Testing for Thermal Tolerance in Fungi from Yellowstone National Park

Megan Ratz, Kathryn Gannon, Sonya Erlandson, and Dr. Sara Branco, Department of Microbiology, Montana State University, 101 Montana Hall, PO box 172660, Bozeman MT 59717

Unlike bacteria and archaea, fungi are not known to tolerate temperatures above 60°C. Thermal fungi can however survive at high temperatures usually hostile to other eukaryotic cells. These fungi are likely to grow in geothermally heated areas, such as the soils of Yellowstone National Park. Here, I tested the thermal tolerance of two Pisolithus tinctorius isolates and one Suillus sp. isolate collected from research sites in the park. I grew the fungal isolates in laboratory conditions at 30°C, 40°C, and 50°C and tracked the growth over a 30-day period. I found that only the Pisolithus tinctorius isolates were able to grow at 40°C, and that no isolates were able to grow at 50°C. Of the two Pisolithus tinctorius isolates, one grew better at 40°C than the other even though they were from the same site. These results show that some fungal species in Yellowstone are more heat tolerant than others and will lay a basis for further research into how fungi adapt to high temperatures.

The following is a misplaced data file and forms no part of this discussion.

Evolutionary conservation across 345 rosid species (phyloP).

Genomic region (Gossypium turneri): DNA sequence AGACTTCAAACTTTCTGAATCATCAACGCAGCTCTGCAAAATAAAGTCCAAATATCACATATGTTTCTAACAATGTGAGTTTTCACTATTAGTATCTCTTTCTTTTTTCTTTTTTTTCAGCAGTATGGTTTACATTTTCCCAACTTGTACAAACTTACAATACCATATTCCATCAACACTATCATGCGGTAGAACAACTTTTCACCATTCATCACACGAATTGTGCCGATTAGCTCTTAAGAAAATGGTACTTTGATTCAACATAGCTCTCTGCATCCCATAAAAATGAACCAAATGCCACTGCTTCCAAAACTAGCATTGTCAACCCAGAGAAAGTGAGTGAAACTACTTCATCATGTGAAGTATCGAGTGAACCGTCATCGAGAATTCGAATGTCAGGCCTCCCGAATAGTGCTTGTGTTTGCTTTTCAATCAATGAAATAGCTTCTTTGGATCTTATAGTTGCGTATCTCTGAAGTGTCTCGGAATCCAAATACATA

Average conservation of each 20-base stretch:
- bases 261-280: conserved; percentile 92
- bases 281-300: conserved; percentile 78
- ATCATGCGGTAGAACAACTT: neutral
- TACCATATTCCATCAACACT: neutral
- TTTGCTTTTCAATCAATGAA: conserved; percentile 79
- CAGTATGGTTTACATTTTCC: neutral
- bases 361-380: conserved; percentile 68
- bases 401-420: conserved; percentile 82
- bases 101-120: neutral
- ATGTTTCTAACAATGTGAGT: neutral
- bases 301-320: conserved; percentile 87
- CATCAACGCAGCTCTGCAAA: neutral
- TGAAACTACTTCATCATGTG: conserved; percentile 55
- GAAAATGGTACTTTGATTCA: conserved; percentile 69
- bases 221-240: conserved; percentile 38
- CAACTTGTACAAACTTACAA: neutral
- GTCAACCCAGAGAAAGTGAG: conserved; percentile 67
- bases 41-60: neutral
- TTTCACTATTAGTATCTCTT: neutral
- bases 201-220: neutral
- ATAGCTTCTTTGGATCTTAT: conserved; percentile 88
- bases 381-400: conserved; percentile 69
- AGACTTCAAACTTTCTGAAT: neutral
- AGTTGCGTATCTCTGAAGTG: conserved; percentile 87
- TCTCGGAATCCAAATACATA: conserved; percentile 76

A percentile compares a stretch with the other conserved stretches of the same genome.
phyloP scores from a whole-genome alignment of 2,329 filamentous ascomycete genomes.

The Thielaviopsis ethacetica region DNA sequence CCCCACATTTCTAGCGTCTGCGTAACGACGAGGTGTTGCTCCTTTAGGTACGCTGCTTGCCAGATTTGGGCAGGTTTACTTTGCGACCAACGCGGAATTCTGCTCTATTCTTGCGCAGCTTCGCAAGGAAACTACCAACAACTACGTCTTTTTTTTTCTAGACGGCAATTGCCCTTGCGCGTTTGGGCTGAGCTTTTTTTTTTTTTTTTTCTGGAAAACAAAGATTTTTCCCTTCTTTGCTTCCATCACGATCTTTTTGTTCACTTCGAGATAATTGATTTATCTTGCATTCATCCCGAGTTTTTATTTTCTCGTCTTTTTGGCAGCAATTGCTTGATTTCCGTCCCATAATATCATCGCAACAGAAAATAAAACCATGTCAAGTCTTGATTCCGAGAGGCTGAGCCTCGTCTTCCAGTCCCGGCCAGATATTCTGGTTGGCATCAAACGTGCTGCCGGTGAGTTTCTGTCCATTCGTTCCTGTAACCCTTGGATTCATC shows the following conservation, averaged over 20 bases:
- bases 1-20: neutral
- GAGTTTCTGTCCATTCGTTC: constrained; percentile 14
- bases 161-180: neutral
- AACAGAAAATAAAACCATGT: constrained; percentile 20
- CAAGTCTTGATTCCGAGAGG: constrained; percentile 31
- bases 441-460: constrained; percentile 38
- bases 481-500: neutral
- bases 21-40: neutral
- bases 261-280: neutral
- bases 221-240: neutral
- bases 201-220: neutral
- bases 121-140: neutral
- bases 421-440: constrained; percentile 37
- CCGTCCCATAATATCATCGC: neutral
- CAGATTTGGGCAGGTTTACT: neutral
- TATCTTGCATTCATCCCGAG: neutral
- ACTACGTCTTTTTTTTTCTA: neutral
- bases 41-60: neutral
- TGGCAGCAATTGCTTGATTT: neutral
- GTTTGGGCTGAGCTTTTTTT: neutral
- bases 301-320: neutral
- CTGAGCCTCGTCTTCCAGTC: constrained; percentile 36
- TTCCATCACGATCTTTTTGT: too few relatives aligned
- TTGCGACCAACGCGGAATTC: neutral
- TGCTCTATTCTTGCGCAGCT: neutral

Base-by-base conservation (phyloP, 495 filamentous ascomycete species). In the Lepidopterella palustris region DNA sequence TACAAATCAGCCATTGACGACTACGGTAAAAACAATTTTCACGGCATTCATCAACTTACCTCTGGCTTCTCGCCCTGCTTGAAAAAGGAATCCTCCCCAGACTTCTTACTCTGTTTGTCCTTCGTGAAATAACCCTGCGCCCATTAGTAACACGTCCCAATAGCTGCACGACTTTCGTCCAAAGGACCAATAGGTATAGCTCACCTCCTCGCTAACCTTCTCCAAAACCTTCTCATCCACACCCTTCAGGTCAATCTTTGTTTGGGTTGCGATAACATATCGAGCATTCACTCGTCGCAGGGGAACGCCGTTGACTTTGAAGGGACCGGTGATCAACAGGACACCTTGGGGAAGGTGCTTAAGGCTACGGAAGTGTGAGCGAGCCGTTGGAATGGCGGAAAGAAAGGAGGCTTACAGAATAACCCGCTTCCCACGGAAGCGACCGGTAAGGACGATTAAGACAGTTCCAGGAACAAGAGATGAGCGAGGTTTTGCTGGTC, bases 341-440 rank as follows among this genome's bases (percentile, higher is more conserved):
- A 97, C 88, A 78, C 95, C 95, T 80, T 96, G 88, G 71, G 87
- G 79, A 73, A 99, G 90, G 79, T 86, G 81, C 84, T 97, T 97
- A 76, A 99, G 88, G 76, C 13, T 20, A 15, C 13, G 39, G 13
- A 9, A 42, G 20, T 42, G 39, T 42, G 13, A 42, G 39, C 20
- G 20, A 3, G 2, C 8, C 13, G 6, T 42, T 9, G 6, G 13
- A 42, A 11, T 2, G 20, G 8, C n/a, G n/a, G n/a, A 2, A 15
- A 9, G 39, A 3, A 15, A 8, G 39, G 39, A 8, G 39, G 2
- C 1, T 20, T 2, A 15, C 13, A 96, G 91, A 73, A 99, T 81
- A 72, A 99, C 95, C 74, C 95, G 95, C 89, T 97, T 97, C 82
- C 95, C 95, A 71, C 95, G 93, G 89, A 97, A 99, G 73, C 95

Additional Abstract Information

Presenter: Megan Ratz

Institution: Montana State University

Type: Poster

Subject: Microbiology

Status: Approved

Time and Location

Session: Poster 8
Date/Time: Tue 5:00pm-6:00pm
Session Number: 5632